Calcium supplements may increase heart attack risk
Washington, D.C., United States (4E) – Taking a calcium supplement to prevent bones from thinning may up a person’s risk for heart attack, according to a report published Thursday.
Some 24,000 people between the ages of 35 and 64 participated in the study. Among findings, those who took regular calcium supplements were 86 percent more likely to have a heart attack than those who didn’t take supplements. Those who took only calcium supplements were twice as likely to suffer a heart attack as those who didn’t take any vitamin supplement.
Previous studies, the National Institutes of Health reports, have linked calcium supplements to kidney stones and bloating.
The study authors wrote in the journal Heart, “calcium supplements have been widely embraced by doctors and the public on the grounds that they are a natural and therefore safe way of preventing osteoporatic fractures. We should return to seeing calcium [in food sources] as an important component of a balanced diet.”
The main reason the study was conducted was to determine if calcium supplements modify cardiovascular risk factors.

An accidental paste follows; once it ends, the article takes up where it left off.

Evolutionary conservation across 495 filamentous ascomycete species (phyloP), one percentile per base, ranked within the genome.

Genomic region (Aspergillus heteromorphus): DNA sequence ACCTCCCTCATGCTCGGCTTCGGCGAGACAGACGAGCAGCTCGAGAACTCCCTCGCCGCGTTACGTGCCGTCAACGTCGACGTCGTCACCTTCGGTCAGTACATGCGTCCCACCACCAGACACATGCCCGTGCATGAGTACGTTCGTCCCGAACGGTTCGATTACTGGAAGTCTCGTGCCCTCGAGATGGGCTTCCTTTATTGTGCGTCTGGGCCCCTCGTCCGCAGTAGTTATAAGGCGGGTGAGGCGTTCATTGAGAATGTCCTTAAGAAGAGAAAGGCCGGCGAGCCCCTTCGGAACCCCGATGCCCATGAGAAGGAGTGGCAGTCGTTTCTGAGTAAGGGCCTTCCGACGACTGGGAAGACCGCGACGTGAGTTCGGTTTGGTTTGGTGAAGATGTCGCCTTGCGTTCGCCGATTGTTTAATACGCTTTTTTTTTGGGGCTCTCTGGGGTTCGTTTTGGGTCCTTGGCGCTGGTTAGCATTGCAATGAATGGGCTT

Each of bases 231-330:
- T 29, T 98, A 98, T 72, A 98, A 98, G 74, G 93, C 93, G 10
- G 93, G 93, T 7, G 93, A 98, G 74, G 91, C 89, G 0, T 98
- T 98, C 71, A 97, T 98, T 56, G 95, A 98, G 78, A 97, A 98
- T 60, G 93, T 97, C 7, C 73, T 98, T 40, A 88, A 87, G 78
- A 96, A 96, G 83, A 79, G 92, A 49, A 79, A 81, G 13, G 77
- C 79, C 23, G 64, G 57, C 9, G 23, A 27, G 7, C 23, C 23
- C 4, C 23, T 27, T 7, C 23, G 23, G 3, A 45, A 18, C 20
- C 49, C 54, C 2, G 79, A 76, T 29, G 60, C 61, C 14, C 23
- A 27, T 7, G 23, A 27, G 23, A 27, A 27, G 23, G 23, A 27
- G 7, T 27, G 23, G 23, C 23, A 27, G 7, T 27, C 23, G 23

The researchers, over the course of the 11-year study, found no direct link between supplements and heart attacks, nor did they identify brands of supplements.
The study did not look directly at what caused the heart attacks, but the researchers noted that “supplements cause calcium levels to soar above the normal range, and it is this flooding effect which might ultimately be harmful.”
Treatments used to prevent bone thinning in postmenopausal women have been hotly debated lately as several osteoporosis drugs have come under fire for some serious side effects.
Many healthcare experts recommend getting calcium from food sources such as milk, yogurt and fortified orange juice and cereals.
The findings have more doctors advising patients to get meet their calcium needs through diet alone.